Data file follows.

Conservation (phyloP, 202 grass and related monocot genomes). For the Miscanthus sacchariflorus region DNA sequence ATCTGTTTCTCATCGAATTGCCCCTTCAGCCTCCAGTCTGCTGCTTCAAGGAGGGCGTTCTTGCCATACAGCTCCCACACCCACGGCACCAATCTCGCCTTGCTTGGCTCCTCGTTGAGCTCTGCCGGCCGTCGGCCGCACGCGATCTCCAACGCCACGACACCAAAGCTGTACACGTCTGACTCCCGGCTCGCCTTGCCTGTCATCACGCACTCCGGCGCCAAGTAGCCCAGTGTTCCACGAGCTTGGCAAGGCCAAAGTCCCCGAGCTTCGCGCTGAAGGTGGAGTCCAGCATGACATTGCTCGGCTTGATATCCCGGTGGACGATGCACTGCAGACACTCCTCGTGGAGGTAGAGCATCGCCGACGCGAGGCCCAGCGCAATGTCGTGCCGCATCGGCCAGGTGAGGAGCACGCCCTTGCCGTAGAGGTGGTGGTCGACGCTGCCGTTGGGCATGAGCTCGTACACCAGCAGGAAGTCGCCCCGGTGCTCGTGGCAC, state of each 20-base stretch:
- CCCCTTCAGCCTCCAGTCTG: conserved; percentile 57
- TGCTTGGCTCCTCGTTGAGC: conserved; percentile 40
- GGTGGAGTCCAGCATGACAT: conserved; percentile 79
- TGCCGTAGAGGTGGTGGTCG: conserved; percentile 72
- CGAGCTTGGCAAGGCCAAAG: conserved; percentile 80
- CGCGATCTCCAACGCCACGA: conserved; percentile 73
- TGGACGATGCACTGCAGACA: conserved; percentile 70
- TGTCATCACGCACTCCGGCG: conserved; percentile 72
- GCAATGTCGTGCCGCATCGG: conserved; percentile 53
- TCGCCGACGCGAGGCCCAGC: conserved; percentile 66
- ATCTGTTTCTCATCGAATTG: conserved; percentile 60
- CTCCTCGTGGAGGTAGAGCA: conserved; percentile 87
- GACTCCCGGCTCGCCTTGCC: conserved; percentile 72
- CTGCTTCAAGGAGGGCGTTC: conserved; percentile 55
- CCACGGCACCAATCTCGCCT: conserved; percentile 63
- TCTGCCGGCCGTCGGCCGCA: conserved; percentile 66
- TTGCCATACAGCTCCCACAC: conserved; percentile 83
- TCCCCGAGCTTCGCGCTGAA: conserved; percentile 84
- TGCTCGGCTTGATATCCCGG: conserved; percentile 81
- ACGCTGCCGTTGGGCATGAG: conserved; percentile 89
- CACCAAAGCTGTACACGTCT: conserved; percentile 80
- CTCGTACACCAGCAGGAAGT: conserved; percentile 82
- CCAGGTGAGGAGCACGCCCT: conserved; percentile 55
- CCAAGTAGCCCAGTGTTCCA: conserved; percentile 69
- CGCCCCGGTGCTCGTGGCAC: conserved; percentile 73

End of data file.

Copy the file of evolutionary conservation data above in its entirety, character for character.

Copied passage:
Conservation (phyloP, 202 grass and related monocot genomes). For the Miscanthus sacchariflorus region DNA sequence ATCTGTTTCTCATCGAATTGCCCCTTCAGCCTCCAGTCTGCTGCTTCAAGGAGGGCGTTCTTGCCATACAGCTCCCACACCCACGGCACCAATCTCGCCTTGCTTGGCTCCTCGTTGAGCTCTGCCGGCCGTCGGCCGCACGCGATCTCCAACGCCACGACACCAAAGCTGTACACGTCTGACTCCCGGCTCGCCTTGCCTGTCATCACGCACTCCGGCGCCAAGTAGCCCAGTGTTCCACGAGCTTGGCAAGGCCAAAGTCCCCGAGCTTCGCGCTGAAGGTGGAGTCCAGCATGACATTGCTCGGCTTGATATCCCGGTGGACGATGCACTGCAGACACTCCTCGTGGAGGTAGAGCATCGCCGACGCGAGGCCCAGCGCAATGTCGTGCCGCATCGGCCAGGTGAGGAGCACGCCCTTGCCGTAGAGGTGGTGGTCGACGCTGCCGTTGGGCATGAGCTCGTACACCAGCAGGAAGTCGCCCCGGTGCTCGTGGCAC, state of each 20-base stretch:
- CCCCTTCAGCCTCCAGTCTG: conserved; percentile 57
- TGCTTGGCTCCTCGTTGAGC: conserved; percentile 40
- GGTGGAGTCCAGCATGACAT: conserved; percentile 79
- TGCCGTAGAGGTGGTGGTCG: conserved; percentile 72
- CGAGCTTGGCAAGGCCAAAG: conserved; percentile 80
- CGCGATCTCCAACGCCACGA: conserved; percentile 73
- TGGACGATGCACTGCAGACA: conserved; percentile 70
- TGTCATCACGCACTCCGGCG: conserved; percentile 72
- GCAATGTCGTGCCGCATCGG: conserved; percentile 53
- TCGCCGACGCGAGGCCCAGC: conserved; percentile 66
- ATCTGTTTCTCATCGAATTG: conserved; percentile 60
- CTCCTCGTGGAGGTAGAGCA: conserved; percentile 87
- GACTCCCGGCTCGCCTTGCC: conserved; percentile 72
- CTGCTTCAAGGAGGGCGTTC: conserved; percentile 55
- CCACGGCACCAATCTCGCCT: conserved; percentile 63
- TCTGCCGGCCGTCGGCCGCA: conserved; percentile 66
- TTGCCATACAGCTCCCACAC: conserved; percentile 83
- TCCCCGAGCTTCGCGCTGAA: conserved; percentile 84
- TGCTCGGCTTGATATCCCGG: conserved; percentile 81
- ACGCTGCCGTTGGGCATGAG: conserved; percentile 89
- CACCAAAGCTGTACACGTCT: conserved; percentile 80
- CTCGTACACCAGCAGGAAGT: conserved; percentile 82
- CCAGGTGAGGAGCACGCCCT: conserved; percentile 55
- CCAAGTAGCCCAGTGTTCCA: conserved; percentile 69
- CGCCCCGGTGCTCGTGGCAC: conserved; percentile 73